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October 25, 1941


JAMA. 1941;117(17):1447-1448. doi:10.1001/jama.1941.02820430043014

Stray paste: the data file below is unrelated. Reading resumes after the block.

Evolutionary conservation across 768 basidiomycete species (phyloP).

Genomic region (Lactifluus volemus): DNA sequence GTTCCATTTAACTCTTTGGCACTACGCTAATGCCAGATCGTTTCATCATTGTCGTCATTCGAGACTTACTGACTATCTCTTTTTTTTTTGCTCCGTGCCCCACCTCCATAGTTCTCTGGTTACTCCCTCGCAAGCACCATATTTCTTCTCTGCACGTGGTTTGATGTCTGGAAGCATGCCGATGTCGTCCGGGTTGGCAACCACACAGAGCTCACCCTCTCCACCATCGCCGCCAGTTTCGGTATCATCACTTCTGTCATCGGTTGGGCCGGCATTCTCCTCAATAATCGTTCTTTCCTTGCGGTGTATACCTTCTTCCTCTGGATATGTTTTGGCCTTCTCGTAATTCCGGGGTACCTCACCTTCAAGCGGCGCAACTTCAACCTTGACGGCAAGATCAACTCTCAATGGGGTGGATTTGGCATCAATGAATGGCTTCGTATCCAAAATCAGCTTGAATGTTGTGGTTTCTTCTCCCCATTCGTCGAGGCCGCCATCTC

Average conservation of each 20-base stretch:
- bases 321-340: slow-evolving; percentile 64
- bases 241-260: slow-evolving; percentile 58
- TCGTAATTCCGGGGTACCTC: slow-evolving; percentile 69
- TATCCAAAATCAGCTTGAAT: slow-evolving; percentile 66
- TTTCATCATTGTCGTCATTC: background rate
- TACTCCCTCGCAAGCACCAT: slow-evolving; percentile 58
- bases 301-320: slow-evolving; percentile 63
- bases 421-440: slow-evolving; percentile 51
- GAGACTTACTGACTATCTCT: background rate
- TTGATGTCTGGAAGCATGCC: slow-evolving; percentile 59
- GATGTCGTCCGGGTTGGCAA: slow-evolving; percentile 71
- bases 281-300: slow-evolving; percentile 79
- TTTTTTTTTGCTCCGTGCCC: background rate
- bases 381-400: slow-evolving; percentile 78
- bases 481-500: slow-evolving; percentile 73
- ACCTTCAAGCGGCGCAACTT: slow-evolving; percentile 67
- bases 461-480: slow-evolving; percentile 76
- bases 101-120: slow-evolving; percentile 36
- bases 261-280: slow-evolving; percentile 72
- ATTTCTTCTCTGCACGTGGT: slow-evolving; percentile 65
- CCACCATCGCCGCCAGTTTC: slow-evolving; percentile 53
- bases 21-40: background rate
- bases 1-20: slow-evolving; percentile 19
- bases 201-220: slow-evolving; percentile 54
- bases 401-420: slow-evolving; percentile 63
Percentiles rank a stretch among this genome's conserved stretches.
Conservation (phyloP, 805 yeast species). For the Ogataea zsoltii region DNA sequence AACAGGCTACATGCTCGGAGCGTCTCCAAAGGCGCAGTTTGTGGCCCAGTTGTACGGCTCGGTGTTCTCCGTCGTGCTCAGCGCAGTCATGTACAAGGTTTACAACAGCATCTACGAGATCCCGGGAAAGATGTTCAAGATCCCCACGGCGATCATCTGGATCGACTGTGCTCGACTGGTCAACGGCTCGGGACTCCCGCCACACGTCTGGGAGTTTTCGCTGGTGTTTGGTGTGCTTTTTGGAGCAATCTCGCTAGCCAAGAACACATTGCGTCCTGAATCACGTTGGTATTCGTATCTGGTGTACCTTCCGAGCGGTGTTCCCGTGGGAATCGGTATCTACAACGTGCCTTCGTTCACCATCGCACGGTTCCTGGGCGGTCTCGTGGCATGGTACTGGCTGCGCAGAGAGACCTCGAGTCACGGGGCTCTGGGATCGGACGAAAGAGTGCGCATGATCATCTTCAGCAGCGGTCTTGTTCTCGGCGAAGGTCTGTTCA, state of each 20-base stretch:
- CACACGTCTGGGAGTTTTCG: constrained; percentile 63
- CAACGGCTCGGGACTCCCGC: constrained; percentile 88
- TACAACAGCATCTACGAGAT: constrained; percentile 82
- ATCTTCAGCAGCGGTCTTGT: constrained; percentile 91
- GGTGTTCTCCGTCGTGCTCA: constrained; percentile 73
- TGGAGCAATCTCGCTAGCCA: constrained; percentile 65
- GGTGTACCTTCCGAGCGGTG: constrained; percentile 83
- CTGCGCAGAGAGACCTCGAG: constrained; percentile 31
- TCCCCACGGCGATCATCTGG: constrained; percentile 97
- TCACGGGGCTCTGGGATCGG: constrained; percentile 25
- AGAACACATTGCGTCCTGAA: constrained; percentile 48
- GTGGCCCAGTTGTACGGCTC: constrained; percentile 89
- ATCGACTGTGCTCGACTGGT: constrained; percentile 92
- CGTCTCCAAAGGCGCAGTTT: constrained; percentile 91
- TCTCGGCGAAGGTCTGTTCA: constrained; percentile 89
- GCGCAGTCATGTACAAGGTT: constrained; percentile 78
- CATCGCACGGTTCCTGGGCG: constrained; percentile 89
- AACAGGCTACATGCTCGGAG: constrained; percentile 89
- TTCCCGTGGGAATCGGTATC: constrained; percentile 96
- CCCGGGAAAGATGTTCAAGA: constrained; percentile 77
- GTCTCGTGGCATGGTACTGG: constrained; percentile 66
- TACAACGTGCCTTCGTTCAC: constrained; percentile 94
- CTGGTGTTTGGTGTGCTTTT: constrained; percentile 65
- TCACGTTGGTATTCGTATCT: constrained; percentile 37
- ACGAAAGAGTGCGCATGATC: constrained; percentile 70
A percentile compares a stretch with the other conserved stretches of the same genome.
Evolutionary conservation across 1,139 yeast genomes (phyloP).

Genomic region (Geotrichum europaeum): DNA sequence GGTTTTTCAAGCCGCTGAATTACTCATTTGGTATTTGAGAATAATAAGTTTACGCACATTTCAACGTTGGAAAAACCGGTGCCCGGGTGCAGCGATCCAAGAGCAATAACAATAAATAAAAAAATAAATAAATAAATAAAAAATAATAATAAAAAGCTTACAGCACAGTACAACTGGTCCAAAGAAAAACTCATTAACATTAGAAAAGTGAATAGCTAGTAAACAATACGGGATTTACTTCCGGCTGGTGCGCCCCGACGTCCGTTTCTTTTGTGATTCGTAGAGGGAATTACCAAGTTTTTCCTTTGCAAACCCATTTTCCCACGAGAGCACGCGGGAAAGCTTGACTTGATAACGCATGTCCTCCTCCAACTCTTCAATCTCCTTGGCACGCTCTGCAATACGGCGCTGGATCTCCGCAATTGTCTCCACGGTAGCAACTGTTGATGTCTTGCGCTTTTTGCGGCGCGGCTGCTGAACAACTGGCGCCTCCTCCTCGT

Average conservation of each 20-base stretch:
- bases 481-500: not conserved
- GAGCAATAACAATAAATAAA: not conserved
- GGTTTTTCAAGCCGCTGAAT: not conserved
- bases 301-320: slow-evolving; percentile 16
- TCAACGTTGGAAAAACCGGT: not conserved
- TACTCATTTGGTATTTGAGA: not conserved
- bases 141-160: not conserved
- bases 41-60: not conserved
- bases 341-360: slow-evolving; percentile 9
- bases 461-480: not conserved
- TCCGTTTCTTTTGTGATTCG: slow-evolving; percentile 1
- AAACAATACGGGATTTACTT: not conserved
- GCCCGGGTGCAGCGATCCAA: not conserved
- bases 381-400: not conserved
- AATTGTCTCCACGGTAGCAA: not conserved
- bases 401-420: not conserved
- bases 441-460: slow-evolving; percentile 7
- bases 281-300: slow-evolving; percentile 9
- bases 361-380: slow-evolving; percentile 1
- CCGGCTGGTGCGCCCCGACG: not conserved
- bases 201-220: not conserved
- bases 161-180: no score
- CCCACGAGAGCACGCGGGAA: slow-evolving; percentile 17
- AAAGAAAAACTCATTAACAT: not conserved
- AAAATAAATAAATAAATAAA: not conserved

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At a conference on therapy of rheumatoid arthritis held by the members of the Departments of Pharmacology and Medicine of Cornell University Medical College and the New York Hospital, Dr. Harry Gold presented a list of some thirty therapeutic measures. Dr. Russell L. Cecil defined rheumatoid arthritis as a chronic disease of the joints characterized in the early stages by pain and swelling of multiple joints and in the latter stages by ankylosis and deformity. Dr. Cecil stated that the theory of focal infection is generally discredited because in many patients the disease develops without any association with foci, and because patients who have had foci of infection removed have obtained only temporary relief, if any. Bee venom, foreign protein therapy, sulfur, iodides, salicylates and many other drugs have all had their vogue and have all been found more or less ineffective. Dr. Cecil emphasized four principles on which to

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